Student loan debt a reality for many college graduates

In October 2017, 66.7 percent of 2017 high school graduates age 16 to 24 were enrolled in colleges or universities, the U.S. Bureau of Labor Statistics reports. Among those ages 20 to 29 who received a bachelor's degree in 2017, 77.6 percent were employed. Landing that post-college job sooner rather than later is important because of what happens six months and four years after the graduation caps rain down: student loan repayment.

The money might not seem real when signing financial aid documents for thousands of dollars your sophomore year of college. Six months after graduation, however, it can become painfully real.

Average student debt has risen exponentially over the last decade and doesn’t seem to be slowing down. And as such, the payments strapped to young people as they first start out can be debilitating. But you can find help.

Speak with a trusted advisor about the different ways to handle the debt. These options include consolidating the loans, different options of repayment and, in some cases, loan forgiveness.

Become a better money manager

Along with loan repayment learning how to budget day-to-day is also incredibly important to successfully managing money in your “adult” life. Travis Credit Union offers an immersive half-day seminar for young adults 14 to 24 years old to learn how to make major and minor budgeting decisions. Our Mad City Money financial workshops are free to attend, and you can learn more and sign up by visiting traviscu.org/mcm.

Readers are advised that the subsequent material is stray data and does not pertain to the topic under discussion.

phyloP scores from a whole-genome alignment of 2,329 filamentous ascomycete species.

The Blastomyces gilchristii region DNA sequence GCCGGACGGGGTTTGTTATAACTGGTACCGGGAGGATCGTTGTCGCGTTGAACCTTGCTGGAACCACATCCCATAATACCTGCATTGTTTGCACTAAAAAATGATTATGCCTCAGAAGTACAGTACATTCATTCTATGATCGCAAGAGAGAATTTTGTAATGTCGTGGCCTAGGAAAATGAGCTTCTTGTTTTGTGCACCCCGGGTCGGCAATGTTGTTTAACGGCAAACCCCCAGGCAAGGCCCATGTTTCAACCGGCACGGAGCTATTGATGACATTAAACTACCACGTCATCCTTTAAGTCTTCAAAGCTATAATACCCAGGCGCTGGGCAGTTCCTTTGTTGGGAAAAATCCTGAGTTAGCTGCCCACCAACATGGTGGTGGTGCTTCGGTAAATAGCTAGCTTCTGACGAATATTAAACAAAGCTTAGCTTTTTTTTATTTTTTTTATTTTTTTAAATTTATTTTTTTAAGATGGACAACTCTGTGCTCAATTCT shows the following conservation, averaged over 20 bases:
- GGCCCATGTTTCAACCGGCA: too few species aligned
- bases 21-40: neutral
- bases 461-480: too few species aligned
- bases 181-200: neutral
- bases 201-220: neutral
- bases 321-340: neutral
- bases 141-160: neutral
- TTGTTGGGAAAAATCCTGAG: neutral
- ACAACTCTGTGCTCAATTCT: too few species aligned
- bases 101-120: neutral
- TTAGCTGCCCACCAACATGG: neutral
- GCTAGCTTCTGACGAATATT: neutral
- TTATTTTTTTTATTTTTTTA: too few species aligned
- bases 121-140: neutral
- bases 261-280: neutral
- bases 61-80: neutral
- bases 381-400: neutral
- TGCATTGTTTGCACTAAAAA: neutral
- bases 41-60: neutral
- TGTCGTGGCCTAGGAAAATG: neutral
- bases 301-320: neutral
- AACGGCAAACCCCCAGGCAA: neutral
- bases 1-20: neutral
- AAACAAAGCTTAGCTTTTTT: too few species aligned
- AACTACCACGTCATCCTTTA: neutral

If you are just starting down the road to university, make your accomplishments count. Learn to budget well and apply for scholarships, grants and other “free” money that’s available to college-bound students.

Also, make your time at school count! Take the amount of credits that make sense for you each semester. Meaning, take enough classes that you can handle and pass while ensuring your college studies won’t span a decade to complete.

Enjoy your time in college. It’s the most expensive learning curve you could possibly participate in while setting the ground floor for your future – so no pressure.

Mad City Money